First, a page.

I invite each one of you to pick up this gospel and read it slowly and prayerfully, a bit at a time, during this week. This will give you an opportunity to journey with Jesus from the joy of Palm Sunday into His last days on earth with his disciples. Allow yourself time to feel the change in mood, from joy to sadness and pain and hopelessness. Feel the sense of loss and confusion experienced by the disciples, and the great pain experienced by Mary, a pain which only a mother can feel, and the small group of women accompanying her. Try to imagine what was going through Peter’s mind when part of him wanted to follow and be with his beloved Master, and yet he was so scared that he denied even knowing the man. Finally, contemplate the abandonment Jesus felt from the cross, followed by His own total abandonment into His Father’s hands.
All this leads to our Easter celebration on Saturday night. The night of all nights, when victory is proclaimed and celebrated over sin, death, and all that is evil in our lives and in our world.
Years of celebrating the Holy Week liturgies risk causing in us a certain numbness to the real feelings experienced in that first Holy Week. We’ve heard the story so many times, and we know the ending! Yet the pain of everyone, the sense of betrayal and loneliness experienced by the Master, the fear that in different ways engulfed both Him and His friends are all very real. And as we meditate and pray, that pain becomes one with our pain, their fear one with our fears. We are invited to gently journey with Jesus during his week as we graft our experiences into the gospel-story.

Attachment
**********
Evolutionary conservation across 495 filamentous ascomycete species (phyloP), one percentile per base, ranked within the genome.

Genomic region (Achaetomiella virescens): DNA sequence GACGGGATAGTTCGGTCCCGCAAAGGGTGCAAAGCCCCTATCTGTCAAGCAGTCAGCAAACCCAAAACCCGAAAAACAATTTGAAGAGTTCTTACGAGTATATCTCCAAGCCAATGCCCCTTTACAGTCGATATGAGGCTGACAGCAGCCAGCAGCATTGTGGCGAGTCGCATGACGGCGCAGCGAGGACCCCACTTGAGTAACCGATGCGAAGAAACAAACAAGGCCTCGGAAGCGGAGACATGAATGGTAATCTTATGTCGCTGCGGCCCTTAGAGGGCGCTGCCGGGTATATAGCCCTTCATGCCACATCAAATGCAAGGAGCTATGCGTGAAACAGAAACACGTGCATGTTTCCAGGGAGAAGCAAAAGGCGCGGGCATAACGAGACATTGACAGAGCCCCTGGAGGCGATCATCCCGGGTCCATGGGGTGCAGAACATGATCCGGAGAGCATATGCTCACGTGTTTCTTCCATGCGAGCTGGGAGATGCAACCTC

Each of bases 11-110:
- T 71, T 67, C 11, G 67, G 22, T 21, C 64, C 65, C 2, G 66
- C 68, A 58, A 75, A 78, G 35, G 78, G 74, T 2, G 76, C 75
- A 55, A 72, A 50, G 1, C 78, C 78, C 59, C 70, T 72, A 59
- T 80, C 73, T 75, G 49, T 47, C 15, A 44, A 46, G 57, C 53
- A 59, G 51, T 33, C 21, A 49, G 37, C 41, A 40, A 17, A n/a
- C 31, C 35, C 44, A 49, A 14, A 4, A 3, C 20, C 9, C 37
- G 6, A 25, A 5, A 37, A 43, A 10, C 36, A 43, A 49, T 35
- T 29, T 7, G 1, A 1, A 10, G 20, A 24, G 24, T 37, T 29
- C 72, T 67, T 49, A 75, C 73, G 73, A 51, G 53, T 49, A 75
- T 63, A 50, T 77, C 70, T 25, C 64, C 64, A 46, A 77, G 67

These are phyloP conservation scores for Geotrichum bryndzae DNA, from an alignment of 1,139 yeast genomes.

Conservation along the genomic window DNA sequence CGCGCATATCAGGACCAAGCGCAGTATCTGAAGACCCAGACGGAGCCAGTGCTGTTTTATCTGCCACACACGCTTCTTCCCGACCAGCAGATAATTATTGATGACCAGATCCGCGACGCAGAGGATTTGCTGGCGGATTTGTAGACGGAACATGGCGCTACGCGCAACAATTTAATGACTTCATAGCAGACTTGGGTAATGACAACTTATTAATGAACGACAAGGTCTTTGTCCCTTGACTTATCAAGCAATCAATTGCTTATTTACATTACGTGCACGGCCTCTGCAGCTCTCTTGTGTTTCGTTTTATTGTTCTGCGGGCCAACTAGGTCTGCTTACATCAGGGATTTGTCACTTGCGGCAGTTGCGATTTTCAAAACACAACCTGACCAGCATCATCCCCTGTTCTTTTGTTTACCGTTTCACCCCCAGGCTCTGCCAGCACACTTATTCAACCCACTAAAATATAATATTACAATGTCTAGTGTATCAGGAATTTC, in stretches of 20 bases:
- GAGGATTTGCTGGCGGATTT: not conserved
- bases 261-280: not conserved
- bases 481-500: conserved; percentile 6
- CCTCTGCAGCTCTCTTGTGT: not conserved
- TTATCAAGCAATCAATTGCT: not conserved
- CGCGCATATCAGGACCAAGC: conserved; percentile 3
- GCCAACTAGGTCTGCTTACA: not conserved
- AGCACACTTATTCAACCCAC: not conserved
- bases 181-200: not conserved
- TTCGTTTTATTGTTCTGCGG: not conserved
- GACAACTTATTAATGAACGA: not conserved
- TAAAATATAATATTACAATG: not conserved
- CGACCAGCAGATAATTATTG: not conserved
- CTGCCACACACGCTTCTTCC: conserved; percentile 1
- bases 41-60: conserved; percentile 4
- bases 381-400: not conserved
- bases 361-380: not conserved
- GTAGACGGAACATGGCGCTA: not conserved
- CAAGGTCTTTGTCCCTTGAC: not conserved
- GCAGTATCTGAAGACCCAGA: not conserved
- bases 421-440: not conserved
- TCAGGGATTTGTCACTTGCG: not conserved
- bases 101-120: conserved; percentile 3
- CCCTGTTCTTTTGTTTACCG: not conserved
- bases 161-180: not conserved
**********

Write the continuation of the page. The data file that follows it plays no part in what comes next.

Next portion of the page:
The liturgies of Holy week validate our fears, pains, worries and uncertainties. After all, Jesus’ death was a real death. Belief in the Resurrection is not a denial of any of this. What Saturday night tells us is that pain, evil, death do not have the last say. It tells us that there is Someone who overcame all this, Someone who is powerful enough to unexpectedly bring something good out of it. And we know that life after the resurrection is never a return to the old life. It is an introduction to a life that is better than what we have known so far, beyond any human imagination.
As we journey and pray during this covid-stricken Holy Week, let us allow the One who is life to transform our human Hosanna into a divine Halleluiah.